(19)

where *β* = (*b*
_{0} − *a*
_{0})/2, *a*
_{0} = *NP*
_{r}/*α*
^{2}, ${b}_{\mathrm{0}}=\sqrt{{{a}_{\mathrm{0}}}^{\mathrm{2}}-\mathrm{4}{a}_{\mathrm{0}}\lambda}$.

The boundary conditions in case of PHF are given by

$$\begin{array}{c}-K\frac{\partial T}{\partial y}={q}_{w}={E}_{\mathrm{0}}{x}^{\mathrm{2}}\hspace{1em}\text{at}\mathrm{\hspace{0.17em}\hspace{0.17em}}y=\mathrm{0},\\ T\u27f6{T}_{\infty}\hspace{1em}\text{as}\mathrm{\hspace{0.17em}\hspace{0.17em}}y\u27f6\infty ,\end{array}$$

(20)

where *E*
_{0} is a positive constant.

Introducing the similarity variable $T-{T}_{\infty}=({E}_{\mathrm{0}}{x}^{\mathrm{2}}/K)\sqrt{\upsilon /a}\psi (\eta )$ and using (7), (4) becomes

$$\begin{array}{c}{\psi}^{\mathrm{\prime \prime}}+N{P}_{r}f{\psi}^{\prime}+N{P}_{r}\left(\lambda -\mathrm{2}{f}^{\prime}\right)\psi =-{E}_{c}N{P}_{r}{f}^{\mathrm{\prime \prime}\mathrm{2}}.\end{array}$$

(21)

The boundary conditions are

$$\begin{array}{c}\psi =-\mathrm{1}\hspace{1em}\text{at}\mathrm{\hspace{0.17em}\hspace{0.17em}}\eta =\mathrm{0},\\ \psi \u27f6\mathrm{0}\hspace{1em}\text{at}\mathrm{\hspace{0.17em}\hspace{0.17em}}\eta \u27f6\infty .\end{array}$$

(22)

Substituting the solution of momentum transport in (21) we get

$$\begin{array}{c}{\psi}^{\mathrm{\prime \prime}}+N{P}_{r}\frac{{e}^{-\alpha \eta}-\mathrm{1}}{\alpha}{\psi}^{\prime}+N{P}_{r}\left(\lambda +\mathrm{2}{e}^{-\alpha \eta}\right)\psi =-{E}_{c}N{P}_{r}{\alpha}^{\mathrm{2}}{e}^{-\mathrm{2}\alpha \eta}.\end{array}$$

(23)

We introduce a new variable *ξ* = −(*NP*
_{r}/*α*
^{2})*e*
^{−αη}, and (23) transforms to

$$\begin{array}{c}\xi \frac{{d}^{\mathrm{2}}\psi}{d{\xi}^{\mathrm{2}}}+(\mathrm{1}+\frac{N{P}_{r}}{{\alpha}^{\mathrm{2}}}-\xi )\frac{d\psi}{d\xi}+\left(\frac{N{P}_{r}\lambda}{{\alpha}^{\mathrm{2}}\xi}+\mathrm{2}\right)\psi =-\frac{{E}_{c}{\alpha}^{\mathrm{4}}\xi}{N{P}_{r}}\end{array}$$

(24)

with the corresponding boundary conditions as follows:

$$\begin{array}{c}\psi \left(\xi =\mathrm{0}\right)=\mathrm{0},\hspace{1em}\hspace{1em}{\psi}^{\prime}\left(\xi =-\frac{{P}_{r}}{{\alpha}^{\mathrm{2}}}\right)=-\frac{\alpha}{N{P}_{r}}.\end{array}$$

(25)

The exact solution of (24) subject to the boundary conditions (25) can be written in terms of confluent hypergeometric function in terms of similarity variable *η* and is given by

$$\begin{array}{c}\psi \left(\eta \right)=(\alpha \left(\mathrm{1}+{b}_{\mathrm{0}}\right){e}^{-\alpha \beta \eta}\left[\mathrm{1}+\frac{\mathrm{2}{E}_{c}N{P}_{r}{\alpha}^{\mathrm{3}}}{\mathrm{4}{\alpha}^{\mathrm{2}}+\left(\mathrm{2}+\beta \right)N{P}_{r}}\right]\\ \hspace{1em}\hspace{1em}\times \mathrm{\Phi}\left(\beta -\mathrm{2,1}+{b}_{\mathrm{0}},\frac{N{P}_{r}}{{\alpha}^{\mathrm{2}}}{e}^{-\alpha \eta}\right)\phantom{\left[\mathrm{1}+\frac{\mathrm{2}{E}_{c}N{P}_{r}{\alpha}^{\mathrm{3}}}{\mathrm{4}{\alpha}^{\mathrm{2}}+\left(\mathrm{2}+\beta \right)N{P}_{r}}\right]})\\ \hspace{1em}\times ({\alpha}^{\mathrm{2}}\beta \left(\mathrm{1}+{b}_{\mathrm{0}}\right)\mathrm{\Phi}\left(\beta -\mathrm{2,1}+{b}_{\mathrm{0}},\frac{N{P}_{r}}{{\alpha}^{\mathrm{2}}}\right)\\ \hspace{1em}\hspace{1em}\hspace{1em}{+N{P}_{r}\left(\beta -\mathrm{2}\right)\mathrm{\Phi}\left(\beta -\mathrm{1,2}+{b}_{\mathrm{0}},\frac{N{P}_{r}}{{\alpha}^{\mathrm{2}}}\right))}^{-1}\\ \hspace{1em}-\frac{{E}_{c}N{P}_{r}{\alpha}^{\mathrm{2}}{e}^{-\mathrm{2}\alpha \eta}}{\mathrm{4}{\alpha}^{\mathrm{2}}+\left(\mathrm{2}+\beta \right)N{P}_{r}}.\end{array}$$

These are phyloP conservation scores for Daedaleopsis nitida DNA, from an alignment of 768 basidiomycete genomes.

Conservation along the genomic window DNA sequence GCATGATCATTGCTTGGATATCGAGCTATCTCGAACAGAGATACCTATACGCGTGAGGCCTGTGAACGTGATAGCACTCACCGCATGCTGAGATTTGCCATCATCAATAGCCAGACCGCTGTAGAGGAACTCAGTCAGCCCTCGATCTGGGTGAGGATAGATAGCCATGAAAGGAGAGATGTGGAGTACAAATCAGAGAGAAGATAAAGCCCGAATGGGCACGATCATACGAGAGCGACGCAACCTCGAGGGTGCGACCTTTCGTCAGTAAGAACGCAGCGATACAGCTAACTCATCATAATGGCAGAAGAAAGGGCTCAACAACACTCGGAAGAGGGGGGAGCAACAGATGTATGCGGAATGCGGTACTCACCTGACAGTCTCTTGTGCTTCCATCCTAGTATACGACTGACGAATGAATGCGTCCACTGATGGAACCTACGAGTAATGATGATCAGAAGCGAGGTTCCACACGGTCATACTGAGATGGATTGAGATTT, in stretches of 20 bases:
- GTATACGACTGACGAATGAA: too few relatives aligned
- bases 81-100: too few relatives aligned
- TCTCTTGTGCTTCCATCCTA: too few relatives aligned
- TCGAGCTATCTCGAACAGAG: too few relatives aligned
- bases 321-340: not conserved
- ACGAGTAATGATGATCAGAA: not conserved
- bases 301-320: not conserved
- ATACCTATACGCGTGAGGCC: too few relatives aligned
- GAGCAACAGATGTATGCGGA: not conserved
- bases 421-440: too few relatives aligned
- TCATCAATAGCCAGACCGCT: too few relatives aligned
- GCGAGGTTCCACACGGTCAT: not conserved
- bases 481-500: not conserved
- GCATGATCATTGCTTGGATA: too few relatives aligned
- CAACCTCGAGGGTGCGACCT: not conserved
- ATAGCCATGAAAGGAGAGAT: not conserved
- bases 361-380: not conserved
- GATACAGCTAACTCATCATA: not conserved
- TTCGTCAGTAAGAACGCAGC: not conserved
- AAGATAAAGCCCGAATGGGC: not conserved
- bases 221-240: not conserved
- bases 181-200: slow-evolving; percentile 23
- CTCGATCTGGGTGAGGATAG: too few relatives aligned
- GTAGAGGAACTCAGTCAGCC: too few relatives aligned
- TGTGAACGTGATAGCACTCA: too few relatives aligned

(26)

The boundary conditions are assigned as

$$\begin{array}{c}-D\frac{\partial C}{\partial y}={m}_{w}={E}_{\mathrm{1}}{x}^{\mathrm{2}}\hspace{1em}\text{at}\mathrm{\hspace{0.17em}\hspace{0.17em}}y=\mathrm{0},\\ C\u27f6{C}_{\infty}\hspace{1em}\text{at}\mathrm{\hspace{0.17em}\hspace{0.17em}}y\u27f6\infty .\end{array}$$

(27)

Introducing the similarity variable $C-{C}_{\infty}=({E}_{\mathrm{1}}{x}^{\mathrm{2}}/D)\sqrt{\upsilon /a}\phi (\eta )$ and using (7) in (5), we get the following:

$$\begin{array}{c}{\phi}^{\mathrm{\prime \prime}}+{S}_{c}F{\phi}^{\prime}-{S}_{c}{F}^{\prime}\phi -{S}_{c}{K}_{c}\phi =\mathrm{0},\end{array}$$

(28)

with the following boundary conditions:

$$\begin{array}{c}{\phi}^{\prime}=-\mathrm{1}\hspace{1em}\text{at}\mathrm{\hspace{0.17em}\hspace{0.17em}}\eta =\mathrm{0},\\ \phi \u27f6\mathrm{0}\hspace{1em}\text{at}\mathrm{\hspace{0.17em}\hspace{0.17em}}\eta \u27f6\infty .\end{array}$$

(29)

Again introducing a new variable *ζ* = −(*S*
_{c}/*α*
^{2})*e*
^{−αη}, (28) becomes